Game Engine Development: Audio

In Part 1 we handled rendering, and in Part 2 we went over the rest of the components needed for the engine. Now that we can draw things on the screen and we’ve got a plan, the next thing we’ll want to do is play music and sound effects.

Audio Formats

There’s a lot. But thankfully, we don’t really need to care about almost all of them. For our little hobby engines, we don’t need to handle all the different codecs. It might be interesting to try loading them, I still load .WAV files myself because the format is so simple. I haven’t tried loading ogg files yet, but that’s one of the things I want to do.

For our little engines, we only need to worry about two formats. WAV files and Ogg. Depending on your game and it’s needs, you might even get away with just WAV files.


Use these files for small sound effects that you can load into memory and play. There is no compression in WAV files, so they are only suitable for short sounds.


Use these for music tracks or other long sounds, like speech. Ogg files are compressed so they save disk space.


You will likely want the RAM usage of your little game to be low. You should do this as a matter of pride in my opinion, I like my code to be efficient. To do this, you only load the sounds into memory that are repeatedly and constantly used in your game.

In Pong, you would load the ball bounce sound into memory. It’s probably going to be a WAV file because it’s short. You can load it completely into a buffer for OpenAL Soft. The music file you would have as a compressed Ogg file format, and you would stream it from disk. You can see here how it’s done.

Getting Sounds to Play

There’s a whole bunch of ways to get sounds to play. I use OpenAL Soft, which is an open-source software implementation of the OpenAL Specification. I use it because it was originally designed to be the Audio equivalent to OpenGL. It works, and it does everything I could want it to do.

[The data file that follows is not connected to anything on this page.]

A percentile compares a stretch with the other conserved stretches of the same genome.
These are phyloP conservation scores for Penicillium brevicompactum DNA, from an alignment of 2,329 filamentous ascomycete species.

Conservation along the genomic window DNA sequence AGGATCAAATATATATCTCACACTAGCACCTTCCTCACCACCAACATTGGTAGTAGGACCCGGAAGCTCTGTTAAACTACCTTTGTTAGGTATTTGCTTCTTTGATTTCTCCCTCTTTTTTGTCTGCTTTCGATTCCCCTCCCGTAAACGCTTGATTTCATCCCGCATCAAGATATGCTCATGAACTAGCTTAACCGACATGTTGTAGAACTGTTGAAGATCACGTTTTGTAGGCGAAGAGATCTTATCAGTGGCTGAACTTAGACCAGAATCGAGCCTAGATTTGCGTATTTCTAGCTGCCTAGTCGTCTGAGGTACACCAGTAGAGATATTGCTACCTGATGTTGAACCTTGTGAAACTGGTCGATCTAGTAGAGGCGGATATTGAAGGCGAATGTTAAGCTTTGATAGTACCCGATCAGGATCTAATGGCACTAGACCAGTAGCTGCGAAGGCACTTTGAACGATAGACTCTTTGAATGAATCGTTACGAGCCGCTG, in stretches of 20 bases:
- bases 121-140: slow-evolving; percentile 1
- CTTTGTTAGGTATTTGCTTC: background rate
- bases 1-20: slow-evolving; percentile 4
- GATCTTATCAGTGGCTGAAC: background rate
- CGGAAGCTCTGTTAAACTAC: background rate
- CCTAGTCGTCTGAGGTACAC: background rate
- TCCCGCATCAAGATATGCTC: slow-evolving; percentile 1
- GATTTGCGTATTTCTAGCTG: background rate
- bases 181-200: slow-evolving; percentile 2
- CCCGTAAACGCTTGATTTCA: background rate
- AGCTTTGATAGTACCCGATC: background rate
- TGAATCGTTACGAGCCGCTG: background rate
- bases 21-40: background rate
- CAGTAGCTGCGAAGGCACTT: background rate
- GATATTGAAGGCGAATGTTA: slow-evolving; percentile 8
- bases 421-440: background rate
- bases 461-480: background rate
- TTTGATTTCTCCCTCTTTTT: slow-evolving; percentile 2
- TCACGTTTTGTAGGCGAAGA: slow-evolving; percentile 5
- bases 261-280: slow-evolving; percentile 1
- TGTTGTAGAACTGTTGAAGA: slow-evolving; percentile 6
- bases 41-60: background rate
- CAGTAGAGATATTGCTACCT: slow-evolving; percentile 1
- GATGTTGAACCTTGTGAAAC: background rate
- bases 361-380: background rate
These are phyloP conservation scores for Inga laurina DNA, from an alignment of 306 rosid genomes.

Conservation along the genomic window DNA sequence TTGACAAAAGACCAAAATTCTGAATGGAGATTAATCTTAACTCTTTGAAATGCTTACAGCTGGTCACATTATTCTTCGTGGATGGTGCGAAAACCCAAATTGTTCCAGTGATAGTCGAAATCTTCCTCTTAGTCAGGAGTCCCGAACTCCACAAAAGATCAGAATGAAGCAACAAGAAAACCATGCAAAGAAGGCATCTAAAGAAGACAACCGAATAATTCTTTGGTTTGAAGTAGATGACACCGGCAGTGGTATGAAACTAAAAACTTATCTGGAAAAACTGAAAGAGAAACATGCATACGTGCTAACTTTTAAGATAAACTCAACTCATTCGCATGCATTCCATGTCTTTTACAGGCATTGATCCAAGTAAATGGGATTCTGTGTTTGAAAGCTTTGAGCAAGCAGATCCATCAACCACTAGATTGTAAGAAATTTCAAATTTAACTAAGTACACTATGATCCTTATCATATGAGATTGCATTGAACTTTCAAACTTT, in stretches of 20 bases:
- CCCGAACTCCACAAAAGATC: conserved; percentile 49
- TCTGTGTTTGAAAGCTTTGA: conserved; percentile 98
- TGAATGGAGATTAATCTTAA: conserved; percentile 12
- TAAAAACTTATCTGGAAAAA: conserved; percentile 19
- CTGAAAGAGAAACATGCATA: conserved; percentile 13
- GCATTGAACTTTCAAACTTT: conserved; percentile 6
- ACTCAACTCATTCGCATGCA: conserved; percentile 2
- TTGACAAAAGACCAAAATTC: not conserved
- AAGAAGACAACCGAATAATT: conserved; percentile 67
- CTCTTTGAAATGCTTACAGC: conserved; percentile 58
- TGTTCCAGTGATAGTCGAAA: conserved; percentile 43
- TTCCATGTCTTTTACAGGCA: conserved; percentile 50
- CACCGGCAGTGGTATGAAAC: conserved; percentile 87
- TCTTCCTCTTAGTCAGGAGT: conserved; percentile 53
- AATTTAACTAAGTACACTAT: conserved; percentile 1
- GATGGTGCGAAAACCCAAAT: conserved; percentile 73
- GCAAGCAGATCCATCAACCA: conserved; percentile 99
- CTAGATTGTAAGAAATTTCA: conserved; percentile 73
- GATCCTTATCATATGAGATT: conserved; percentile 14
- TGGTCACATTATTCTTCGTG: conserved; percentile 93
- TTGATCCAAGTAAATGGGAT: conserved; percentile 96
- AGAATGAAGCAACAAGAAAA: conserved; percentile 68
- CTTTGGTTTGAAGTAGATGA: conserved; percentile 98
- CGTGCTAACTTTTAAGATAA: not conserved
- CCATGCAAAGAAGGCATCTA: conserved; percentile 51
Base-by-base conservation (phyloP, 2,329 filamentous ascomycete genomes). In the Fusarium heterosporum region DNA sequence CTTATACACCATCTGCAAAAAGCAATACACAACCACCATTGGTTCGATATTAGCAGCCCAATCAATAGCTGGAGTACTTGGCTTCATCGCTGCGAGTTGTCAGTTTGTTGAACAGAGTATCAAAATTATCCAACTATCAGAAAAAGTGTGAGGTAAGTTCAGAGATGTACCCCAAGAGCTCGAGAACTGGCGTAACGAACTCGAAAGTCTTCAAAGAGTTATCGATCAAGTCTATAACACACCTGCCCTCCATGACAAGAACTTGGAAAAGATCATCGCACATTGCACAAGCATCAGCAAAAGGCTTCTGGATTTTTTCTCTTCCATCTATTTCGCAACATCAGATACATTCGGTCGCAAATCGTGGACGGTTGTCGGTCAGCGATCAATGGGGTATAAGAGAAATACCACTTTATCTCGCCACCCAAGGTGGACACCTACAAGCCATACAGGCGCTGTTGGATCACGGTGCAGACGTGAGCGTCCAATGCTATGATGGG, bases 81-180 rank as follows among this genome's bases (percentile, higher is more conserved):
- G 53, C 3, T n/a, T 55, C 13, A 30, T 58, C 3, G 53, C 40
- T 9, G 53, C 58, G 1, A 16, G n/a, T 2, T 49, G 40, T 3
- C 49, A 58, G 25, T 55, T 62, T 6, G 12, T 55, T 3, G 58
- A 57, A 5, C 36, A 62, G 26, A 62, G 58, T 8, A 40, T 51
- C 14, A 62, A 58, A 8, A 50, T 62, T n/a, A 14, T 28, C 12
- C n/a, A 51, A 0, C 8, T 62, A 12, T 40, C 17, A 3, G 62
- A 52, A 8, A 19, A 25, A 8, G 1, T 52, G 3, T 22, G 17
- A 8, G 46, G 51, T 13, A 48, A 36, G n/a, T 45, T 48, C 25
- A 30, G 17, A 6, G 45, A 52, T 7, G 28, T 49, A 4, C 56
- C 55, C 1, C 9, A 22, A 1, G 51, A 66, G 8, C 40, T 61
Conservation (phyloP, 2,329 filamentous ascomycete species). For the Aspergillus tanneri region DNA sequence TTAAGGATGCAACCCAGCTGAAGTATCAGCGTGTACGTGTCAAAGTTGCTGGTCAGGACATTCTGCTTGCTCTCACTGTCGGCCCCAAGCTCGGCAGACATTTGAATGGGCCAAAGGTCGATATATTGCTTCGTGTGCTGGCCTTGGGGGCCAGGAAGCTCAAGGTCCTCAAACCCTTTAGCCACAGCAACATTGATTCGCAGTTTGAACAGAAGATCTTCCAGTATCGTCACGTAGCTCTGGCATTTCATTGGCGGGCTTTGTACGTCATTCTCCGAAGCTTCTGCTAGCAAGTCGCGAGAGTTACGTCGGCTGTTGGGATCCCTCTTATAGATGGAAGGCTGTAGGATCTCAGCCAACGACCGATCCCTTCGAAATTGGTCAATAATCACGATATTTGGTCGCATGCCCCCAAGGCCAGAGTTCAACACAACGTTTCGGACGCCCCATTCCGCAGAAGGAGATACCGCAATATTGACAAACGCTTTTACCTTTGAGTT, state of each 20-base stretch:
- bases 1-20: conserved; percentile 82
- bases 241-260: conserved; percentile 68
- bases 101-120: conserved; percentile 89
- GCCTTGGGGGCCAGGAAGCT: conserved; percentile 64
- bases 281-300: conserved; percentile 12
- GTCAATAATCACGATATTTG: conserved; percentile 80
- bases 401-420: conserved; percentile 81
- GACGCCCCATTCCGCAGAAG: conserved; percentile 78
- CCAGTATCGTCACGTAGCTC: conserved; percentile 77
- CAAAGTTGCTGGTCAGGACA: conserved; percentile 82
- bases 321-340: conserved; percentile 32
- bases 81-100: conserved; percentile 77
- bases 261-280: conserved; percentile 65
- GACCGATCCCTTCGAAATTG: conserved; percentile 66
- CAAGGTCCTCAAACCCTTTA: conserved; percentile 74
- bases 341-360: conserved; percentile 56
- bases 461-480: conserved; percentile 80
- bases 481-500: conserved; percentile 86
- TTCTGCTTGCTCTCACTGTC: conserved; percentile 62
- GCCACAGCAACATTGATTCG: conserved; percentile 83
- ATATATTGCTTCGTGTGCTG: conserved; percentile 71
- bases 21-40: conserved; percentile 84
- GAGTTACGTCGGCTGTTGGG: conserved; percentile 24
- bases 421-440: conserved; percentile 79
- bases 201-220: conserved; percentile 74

Of course, there’s alternatives. Fmod is widely regarded as the defacto industry standard. However, it’s only free 1 time per year, and to be honest, you won’t need most of the features. Tinysound is another that’s basically what you would make if you did it yourself. If you’re using an existing engine, all of this would already be handled for you.


Much like I did with the rendering, I just put everything into a bunch of functions in a namespace. I don’t need the protection that classes give me because I’m the only developer here. The sorts of things you’ll need are:

  • Play sound once
  • Play sound every n milliseconds
  • Play sound every random n between min and max milliseconds
  • Stop sound immediately
  • Play stream once
  • Play stream repeated
  • Stop stream
  • Apply effect


These are objects that you can pass to the above functions that contain parameters to be applied to the audio. These objects are updated every frame by the caller so that they can be time-based. For example, fading in or out simply modified the gain of the source over time.

This is pretty much all you need for a little hobby game. You can get into 3D spatial sounds as well if you want, they add a fun extra little bit to your engine.

In the next and final part we’ll talk about the utilities, or just “random” functions that you’ll likely need.

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